IEA Sees Record Middle East Oil Supply as U.S. Output Slumps

Oil production from the Middle East has climbed to a record while U.S. output slumps, the International Energy Agency said, in a sign that OPEC’s strategy of defending market share is succeeding.

Middle Eastern output exceeded 31 million barrels a day for a third month in June amid near-record supply from Saudi Arabia, while U.S. oil production slid 140,000 barrels a day to 12.45 million, the agency said in its monthly market report. The IEA, which mostly kept forecasts for supply and demand unchanged, said that while the rebalancing of the oil market is progressing, brimming inventories remain “a threat to the recent stability of oil prices.”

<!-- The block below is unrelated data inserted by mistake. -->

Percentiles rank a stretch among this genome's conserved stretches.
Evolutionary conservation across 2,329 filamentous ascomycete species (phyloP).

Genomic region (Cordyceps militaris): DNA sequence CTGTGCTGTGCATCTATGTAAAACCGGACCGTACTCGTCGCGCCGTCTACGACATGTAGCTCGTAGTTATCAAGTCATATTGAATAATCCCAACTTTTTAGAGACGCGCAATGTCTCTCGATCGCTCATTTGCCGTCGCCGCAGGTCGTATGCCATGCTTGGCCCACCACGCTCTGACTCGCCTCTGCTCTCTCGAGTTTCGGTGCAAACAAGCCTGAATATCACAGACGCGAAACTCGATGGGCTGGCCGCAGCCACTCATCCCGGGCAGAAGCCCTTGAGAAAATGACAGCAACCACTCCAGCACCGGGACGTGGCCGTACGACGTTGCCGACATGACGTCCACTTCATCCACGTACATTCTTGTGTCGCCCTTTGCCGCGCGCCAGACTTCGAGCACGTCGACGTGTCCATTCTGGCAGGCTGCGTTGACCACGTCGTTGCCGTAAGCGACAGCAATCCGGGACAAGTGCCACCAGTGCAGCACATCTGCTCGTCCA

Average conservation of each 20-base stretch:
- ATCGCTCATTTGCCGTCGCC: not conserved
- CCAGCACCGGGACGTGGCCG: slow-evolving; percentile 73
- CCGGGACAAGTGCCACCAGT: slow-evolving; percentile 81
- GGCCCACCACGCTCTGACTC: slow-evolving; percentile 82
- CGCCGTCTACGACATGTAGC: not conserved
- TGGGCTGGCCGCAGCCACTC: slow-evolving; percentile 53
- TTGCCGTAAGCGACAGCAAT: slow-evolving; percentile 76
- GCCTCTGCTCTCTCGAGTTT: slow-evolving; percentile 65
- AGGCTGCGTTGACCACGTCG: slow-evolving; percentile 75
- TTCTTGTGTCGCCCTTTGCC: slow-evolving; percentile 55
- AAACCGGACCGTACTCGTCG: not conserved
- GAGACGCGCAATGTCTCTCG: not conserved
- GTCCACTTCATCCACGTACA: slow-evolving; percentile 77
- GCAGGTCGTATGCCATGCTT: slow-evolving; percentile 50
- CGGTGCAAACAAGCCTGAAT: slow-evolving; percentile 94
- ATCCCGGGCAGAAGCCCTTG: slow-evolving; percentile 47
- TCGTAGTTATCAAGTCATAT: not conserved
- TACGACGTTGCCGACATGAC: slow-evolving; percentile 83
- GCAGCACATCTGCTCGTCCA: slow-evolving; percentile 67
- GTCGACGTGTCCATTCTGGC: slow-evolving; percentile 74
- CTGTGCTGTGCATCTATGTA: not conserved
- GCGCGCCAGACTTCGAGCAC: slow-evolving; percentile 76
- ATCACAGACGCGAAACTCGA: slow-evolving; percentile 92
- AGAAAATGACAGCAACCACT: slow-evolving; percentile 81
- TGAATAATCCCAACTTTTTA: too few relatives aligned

“When U.S. shale production was moving upwards very fast it became fashionable to talk of lower reliance on traditional suppliers,” the Paris-based IEA said. The Middle East’s resurgence is “an eloquent reminder that even when U.S. shale production does resume its growth, older producers will remain essential for oil markets.”

Oil has recovered more than 70 percent from the 12-year low reached in January as Saudi Arabia’s strategy to pressure OPEC’s rivals succeeds in reversing the U.S. shale oil boom. Elevated output from the Middle East has pushed the region’s share of world supplies to 35 percent, the highest since the late 1970s, according to the IEA.

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